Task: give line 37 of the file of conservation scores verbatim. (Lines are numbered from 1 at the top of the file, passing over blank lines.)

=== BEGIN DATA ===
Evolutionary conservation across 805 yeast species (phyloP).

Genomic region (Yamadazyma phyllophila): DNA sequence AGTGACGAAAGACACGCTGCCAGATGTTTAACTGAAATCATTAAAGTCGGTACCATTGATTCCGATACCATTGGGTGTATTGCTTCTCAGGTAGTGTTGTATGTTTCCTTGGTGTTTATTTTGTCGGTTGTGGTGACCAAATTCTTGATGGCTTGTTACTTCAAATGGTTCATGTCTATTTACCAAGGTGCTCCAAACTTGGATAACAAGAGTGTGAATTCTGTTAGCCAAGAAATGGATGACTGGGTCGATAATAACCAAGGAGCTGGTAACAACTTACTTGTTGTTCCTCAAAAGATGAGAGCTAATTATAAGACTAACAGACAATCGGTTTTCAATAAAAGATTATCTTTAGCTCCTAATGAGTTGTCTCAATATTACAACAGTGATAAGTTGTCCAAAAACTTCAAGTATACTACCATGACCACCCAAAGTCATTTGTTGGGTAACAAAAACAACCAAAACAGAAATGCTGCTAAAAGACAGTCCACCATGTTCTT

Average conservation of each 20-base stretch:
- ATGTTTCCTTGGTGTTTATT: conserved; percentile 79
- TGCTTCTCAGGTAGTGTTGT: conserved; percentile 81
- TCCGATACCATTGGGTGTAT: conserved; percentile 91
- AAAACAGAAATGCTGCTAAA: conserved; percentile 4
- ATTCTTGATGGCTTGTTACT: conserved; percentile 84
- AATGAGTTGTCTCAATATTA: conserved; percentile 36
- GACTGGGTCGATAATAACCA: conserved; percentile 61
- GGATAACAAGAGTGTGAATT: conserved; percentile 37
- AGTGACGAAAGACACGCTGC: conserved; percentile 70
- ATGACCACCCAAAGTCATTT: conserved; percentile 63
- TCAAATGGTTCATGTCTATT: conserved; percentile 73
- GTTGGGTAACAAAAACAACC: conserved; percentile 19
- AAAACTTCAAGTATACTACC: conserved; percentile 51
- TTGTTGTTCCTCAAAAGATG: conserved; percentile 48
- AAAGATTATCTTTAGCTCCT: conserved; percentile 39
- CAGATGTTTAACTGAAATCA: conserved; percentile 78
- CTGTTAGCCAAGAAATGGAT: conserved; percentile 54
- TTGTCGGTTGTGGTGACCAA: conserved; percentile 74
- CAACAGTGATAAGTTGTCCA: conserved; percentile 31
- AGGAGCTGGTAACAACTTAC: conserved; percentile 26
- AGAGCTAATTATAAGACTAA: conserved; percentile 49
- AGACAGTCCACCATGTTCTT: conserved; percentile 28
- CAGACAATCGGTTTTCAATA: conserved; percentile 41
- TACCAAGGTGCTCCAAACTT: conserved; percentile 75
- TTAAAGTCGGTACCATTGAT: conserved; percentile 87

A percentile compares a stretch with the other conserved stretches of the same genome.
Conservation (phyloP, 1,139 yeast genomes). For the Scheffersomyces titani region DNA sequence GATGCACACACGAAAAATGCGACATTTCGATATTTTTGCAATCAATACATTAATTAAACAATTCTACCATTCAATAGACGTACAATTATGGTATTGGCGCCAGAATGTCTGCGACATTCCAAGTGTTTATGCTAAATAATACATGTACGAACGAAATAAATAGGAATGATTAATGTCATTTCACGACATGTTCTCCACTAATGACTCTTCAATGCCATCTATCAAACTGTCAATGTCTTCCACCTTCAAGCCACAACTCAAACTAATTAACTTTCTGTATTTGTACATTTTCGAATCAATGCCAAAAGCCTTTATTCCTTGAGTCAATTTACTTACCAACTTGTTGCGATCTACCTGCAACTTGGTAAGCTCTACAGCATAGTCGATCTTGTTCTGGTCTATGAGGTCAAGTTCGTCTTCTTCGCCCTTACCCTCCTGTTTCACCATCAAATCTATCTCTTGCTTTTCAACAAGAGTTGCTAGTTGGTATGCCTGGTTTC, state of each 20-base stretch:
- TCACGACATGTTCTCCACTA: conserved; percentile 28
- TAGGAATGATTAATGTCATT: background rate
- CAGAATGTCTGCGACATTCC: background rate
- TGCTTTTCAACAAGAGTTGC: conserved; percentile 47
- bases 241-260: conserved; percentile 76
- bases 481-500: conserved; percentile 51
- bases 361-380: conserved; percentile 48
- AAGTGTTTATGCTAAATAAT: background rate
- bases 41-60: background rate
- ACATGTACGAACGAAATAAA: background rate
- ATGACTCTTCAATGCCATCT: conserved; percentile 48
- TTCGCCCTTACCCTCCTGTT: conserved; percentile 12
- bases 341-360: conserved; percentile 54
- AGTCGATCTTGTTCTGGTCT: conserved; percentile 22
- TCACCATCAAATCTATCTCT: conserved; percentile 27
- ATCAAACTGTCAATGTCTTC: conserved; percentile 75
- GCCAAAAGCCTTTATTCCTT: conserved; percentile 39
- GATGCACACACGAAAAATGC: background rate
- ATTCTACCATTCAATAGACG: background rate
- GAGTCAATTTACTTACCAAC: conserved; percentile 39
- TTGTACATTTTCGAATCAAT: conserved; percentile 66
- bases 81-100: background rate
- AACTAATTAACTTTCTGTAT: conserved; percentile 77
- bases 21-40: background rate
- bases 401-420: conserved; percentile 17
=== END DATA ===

- bases 361-380: conserved; percentile 48